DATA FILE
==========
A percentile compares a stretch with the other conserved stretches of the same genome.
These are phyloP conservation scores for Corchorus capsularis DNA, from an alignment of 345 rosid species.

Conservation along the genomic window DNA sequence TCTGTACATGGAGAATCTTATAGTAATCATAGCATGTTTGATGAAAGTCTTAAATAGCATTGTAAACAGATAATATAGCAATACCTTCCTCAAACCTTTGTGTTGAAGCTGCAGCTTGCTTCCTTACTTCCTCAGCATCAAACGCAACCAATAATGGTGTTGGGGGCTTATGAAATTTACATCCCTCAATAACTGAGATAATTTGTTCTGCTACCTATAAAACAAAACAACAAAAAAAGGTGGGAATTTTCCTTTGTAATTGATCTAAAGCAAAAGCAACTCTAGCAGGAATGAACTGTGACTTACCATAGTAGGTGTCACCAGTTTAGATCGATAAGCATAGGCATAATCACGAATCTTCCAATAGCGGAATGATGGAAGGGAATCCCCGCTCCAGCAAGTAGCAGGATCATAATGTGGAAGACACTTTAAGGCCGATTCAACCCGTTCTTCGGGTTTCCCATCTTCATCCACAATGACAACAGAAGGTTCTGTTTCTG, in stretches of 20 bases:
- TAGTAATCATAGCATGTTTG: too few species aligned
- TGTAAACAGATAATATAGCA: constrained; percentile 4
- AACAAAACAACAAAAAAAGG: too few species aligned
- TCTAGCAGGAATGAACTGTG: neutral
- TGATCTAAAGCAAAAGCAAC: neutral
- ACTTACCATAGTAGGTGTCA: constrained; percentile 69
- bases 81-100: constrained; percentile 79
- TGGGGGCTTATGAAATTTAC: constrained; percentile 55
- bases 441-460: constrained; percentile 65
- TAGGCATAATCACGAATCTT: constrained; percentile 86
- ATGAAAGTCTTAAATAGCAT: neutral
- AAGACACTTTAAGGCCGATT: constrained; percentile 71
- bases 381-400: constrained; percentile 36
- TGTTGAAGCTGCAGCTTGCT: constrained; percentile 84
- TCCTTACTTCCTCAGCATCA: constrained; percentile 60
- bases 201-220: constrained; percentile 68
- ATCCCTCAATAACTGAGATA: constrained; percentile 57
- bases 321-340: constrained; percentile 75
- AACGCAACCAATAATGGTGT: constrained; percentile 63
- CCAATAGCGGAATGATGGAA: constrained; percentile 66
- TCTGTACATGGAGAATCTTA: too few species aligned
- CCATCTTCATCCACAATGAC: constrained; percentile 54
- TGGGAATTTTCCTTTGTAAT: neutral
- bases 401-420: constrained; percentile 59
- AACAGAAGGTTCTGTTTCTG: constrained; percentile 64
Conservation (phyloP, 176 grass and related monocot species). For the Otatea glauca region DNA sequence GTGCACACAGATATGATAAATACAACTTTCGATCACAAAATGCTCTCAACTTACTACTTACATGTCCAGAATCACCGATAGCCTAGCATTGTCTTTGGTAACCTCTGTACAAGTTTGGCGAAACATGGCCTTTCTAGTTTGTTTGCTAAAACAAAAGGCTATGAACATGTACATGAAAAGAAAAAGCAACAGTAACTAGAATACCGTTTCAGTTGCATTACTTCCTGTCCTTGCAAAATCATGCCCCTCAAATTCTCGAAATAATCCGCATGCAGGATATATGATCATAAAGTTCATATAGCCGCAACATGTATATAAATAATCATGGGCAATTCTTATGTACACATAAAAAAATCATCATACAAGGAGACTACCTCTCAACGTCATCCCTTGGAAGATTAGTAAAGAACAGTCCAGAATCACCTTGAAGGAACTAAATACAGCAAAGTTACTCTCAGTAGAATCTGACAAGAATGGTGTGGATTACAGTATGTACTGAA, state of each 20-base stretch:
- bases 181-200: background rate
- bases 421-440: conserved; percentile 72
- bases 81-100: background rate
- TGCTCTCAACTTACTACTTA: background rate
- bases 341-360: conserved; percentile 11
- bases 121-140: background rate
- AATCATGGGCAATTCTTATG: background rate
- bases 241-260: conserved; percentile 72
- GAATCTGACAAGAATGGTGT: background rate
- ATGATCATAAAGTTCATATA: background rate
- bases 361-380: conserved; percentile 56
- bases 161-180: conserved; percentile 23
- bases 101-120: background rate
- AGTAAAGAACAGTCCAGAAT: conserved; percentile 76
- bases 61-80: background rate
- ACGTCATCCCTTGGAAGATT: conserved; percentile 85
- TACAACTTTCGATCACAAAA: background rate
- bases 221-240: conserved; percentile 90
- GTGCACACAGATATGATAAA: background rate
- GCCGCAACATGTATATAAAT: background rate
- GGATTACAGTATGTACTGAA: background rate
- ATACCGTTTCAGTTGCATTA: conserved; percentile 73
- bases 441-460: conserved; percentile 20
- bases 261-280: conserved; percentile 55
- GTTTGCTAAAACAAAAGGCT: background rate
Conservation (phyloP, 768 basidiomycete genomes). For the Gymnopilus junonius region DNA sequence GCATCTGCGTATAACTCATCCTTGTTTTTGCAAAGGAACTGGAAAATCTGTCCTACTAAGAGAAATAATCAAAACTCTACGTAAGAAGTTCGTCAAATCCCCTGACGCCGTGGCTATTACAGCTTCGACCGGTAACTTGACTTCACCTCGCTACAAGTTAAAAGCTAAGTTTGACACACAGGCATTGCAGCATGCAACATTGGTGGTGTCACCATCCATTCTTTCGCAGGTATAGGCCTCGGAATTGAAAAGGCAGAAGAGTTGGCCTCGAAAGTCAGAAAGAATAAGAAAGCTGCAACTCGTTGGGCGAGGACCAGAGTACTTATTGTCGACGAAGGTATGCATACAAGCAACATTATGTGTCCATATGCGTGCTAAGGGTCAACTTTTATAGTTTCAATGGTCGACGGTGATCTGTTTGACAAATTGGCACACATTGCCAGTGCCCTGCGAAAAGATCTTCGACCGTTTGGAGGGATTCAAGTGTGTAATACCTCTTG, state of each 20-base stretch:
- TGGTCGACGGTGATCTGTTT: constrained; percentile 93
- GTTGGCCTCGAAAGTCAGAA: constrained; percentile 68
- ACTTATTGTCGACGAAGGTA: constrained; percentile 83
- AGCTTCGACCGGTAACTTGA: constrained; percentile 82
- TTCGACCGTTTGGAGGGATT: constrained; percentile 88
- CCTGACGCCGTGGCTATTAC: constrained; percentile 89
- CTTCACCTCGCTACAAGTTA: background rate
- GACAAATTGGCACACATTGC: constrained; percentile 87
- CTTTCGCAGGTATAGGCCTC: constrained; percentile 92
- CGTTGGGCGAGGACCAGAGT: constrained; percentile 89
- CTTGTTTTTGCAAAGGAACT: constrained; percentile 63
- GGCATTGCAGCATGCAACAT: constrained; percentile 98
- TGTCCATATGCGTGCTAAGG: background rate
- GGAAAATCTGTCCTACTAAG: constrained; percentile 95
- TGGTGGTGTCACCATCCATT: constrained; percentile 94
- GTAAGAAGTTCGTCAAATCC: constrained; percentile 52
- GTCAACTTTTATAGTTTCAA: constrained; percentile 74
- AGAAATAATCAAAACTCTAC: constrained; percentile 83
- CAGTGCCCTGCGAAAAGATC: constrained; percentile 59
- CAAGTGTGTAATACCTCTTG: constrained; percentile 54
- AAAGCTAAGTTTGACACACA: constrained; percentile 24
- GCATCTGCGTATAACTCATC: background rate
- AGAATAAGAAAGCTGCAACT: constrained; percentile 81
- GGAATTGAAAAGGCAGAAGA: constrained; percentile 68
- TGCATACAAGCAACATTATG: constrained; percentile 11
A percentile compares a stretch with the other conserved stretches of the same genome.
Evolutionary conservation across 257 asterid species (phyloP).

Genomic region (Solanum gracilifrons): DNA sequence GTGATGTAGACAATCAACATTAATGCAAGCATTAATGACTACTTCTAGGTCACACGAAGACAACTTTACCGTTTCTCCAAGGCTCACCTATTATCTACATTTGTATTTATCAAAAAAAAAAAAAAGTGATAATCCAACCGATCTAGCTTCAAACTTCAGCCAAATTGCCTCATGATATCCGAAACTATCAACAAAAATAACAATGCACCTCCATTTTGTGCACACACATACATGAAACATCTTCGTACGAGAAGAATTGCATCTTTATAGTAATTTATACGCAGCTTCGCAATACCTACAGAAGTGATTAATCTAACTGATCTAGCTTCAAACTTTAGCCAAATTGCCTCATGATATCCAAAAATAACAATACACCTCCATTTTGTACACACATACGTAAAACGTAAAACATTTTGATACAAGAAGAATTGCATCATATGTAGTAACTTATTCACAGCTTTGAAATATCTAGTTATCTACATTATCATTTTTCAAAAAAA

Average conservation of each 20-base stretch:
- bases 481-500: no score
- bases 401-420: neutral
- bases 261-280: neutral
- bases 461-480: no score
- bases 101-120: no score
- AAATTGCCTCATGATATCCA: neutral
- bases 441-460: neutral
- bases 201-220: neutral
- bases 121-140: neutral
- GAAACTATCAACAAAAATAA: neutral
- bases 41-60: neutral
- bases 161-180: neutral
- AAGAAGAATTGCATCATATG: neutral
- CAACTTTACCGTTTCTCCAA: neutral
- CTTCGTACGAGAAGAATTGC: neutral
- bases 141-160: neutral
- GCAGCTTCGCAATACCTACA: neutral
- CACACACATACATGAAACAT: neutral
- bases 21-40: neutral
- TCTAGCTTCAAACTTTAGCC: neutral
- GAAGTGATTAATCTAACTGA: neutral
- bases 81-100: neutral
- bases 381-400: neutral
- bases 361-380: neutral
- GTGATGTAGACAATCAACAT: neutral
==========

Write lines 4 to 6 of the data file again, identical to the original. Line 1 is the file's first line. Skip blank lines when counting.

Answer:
- TAGTAATCATAGCATGTTTG: too few species aligned
- TGTAAACAGATAATATAGCA: constrained; percentile 4
- AACAAAACAACAAAAAAAGG: too few species aligned